Just a few hours watching a herd coalesced around their youngest offspring is enough to convince that these animals are familial, affectionate and need to be in company. All the elephants introduced into the park have paired up, not as mating couples (only 3 of the 32 adults are males) but as spinster friends, promenading freely like retired sisters in their 50s majestically taking in the air. It’s hard not to anthropomorphise their outward demeanour, but their need for camaraderie is unmistakeable.
It’s impossible to know the exact age an elephant, often paperwork the previous owners provide is faked, or they have been rung like a second hand car after their predecessor meets an untimely end, but these trunked cut-and-shuts look like they’ve had a pretty hard life. One hobbles on an impossibly arduous broken hip, rocking up then down with each step, another’s eye is scratched out, and one limps on the stub of its leg blown off by a mine.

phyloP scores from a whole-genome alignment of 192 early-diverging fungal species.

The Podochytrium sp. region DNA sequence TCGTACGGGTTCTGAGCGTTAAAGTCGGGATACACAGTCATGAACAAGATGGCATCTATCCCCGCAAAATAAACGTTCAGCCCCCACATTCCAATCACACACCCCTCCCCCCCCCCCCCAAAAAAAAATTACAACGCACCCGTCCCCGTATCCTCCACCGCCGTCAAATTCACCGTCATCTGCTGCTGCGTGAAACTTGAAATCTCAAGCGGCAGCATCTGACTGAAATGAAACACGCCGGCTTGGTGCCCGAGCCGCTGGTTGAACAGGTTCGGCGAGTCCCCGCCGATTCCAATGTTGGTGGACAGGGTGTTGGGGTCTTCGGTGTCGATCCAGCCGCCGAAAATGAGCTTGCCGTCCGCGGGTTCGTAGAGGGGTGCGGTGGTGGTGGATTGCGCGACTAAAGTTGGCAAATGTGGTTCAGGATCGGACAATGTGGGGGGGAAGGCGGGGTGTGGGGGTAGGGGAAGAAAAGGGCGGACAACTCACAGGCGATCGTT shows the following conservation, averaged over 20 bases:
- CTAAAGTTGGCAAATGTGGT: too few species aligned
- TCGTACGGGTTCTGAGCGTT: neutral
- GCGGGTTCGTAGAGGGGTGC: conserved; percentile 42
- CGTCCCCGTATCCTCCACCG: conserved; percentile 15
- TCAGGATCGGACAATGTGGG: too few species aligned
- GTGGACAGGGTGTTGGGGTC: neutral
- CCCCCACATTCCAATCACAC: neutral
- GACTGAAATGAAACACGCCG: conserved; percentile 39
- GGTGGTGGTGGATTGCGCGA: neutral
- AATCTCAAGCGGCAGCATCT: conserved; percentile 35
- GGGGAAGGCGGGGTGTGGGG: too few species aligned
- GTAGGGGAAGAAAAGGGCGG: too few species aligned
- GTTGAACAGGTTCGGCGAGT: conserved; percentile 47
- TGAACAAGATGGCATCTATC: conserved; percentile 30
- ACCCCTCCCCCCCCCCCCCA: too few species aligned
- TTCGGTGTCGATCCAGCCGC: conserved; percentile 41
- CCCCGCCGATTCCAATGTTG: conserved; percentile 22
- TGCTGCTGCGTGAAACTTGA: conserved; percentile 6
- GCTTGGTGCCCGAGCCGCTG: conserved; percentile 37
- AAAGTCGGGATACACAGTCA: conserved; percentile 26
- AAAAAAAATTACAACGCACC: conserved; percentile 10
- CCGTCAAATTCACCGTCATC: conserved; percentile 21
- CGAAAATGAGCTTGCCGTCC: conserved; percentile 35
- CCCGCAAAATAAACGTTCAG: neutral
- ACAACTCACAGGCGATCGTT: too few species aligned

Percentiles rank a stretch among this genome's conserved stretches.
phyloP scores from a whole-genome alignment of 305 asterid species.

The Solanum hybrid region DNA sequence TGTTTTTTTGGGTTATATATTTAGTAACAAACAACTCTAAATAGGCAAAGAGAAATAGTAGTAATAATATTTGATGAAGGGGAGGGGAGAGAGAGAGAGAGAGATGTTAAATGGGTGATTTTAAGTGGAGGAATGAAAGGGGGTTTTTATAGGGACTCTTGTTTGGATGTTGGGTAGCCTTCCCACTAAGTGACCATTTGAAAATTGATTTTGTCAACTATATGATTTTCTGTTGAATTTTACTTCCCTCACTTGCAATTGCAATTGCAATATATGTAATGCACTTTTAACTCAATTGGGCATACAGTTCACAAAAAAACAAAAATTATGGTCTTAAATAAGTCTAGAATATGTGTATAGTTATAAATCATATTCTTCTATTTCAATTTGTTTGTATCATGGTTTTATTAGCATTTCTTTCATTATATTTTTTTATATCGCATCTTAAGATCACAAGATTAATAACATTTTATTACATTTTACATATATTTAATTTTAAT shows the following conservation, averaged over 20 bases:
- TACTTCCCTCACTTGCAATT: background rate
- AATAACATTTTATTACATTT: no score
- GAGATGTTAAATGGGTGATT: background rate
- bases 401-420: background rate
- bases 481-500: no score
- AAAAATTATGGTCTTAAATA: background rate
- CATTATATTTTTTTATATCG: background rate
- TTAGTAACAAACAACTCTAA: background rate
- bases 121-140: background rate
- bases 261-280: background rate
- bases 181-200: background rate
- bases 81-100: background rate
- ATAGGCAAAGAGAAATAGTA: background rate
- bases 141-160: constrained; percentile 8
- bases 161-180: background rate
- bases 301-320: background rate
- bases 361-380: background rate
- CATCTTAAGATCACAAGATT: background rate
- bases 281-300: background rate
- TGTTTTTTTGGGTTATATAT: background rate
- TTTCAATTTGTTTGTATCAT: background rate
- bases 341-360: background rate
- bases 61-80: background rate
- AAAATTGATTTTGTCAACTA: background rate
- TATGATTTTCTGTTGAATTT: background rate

Their keepers (Kwan, in Thai) escort the elephants around the park, using only their body language and a bag of bananas to encourage the elephants. There are no hooked sticks here, the usual tool of the Kwan in Thailand. But there’s a hint that the Kwan are wrestling with this non-traditional approach. They aren’t the only ones. The idea of letting the elephants make the rules has to be balanced with the resources of the park, and the management of a herd of 34. In the evening they are penned, and the males are chained when they are in Musk to prevent the old boys doing themselves and injury. These animals have lived all their lives as domesticated animals. While the intention is to give them back their freedom, the elephants aren’t fully able to deal with it. It took one elephant two weeks to get used to not carrying a chain around its foot and had to be slowly weaned off it.
Lek is aware of this, and her goal is to provide a totally wild environment where human visitors don’t even get the chance to come second, and aren’t allowed at all. No habituation. It’s a model pioneered by Carol Buckley who is coincidentally also visiting the park while we are there. Carol bought an enormous plot of land in Tennessee, where the climate is similar to the subtropical environments that is a home for elephants in Asia and Africa, and then set free a load of rescue elephants from zoos and circus's in it. People, however, are not welcome.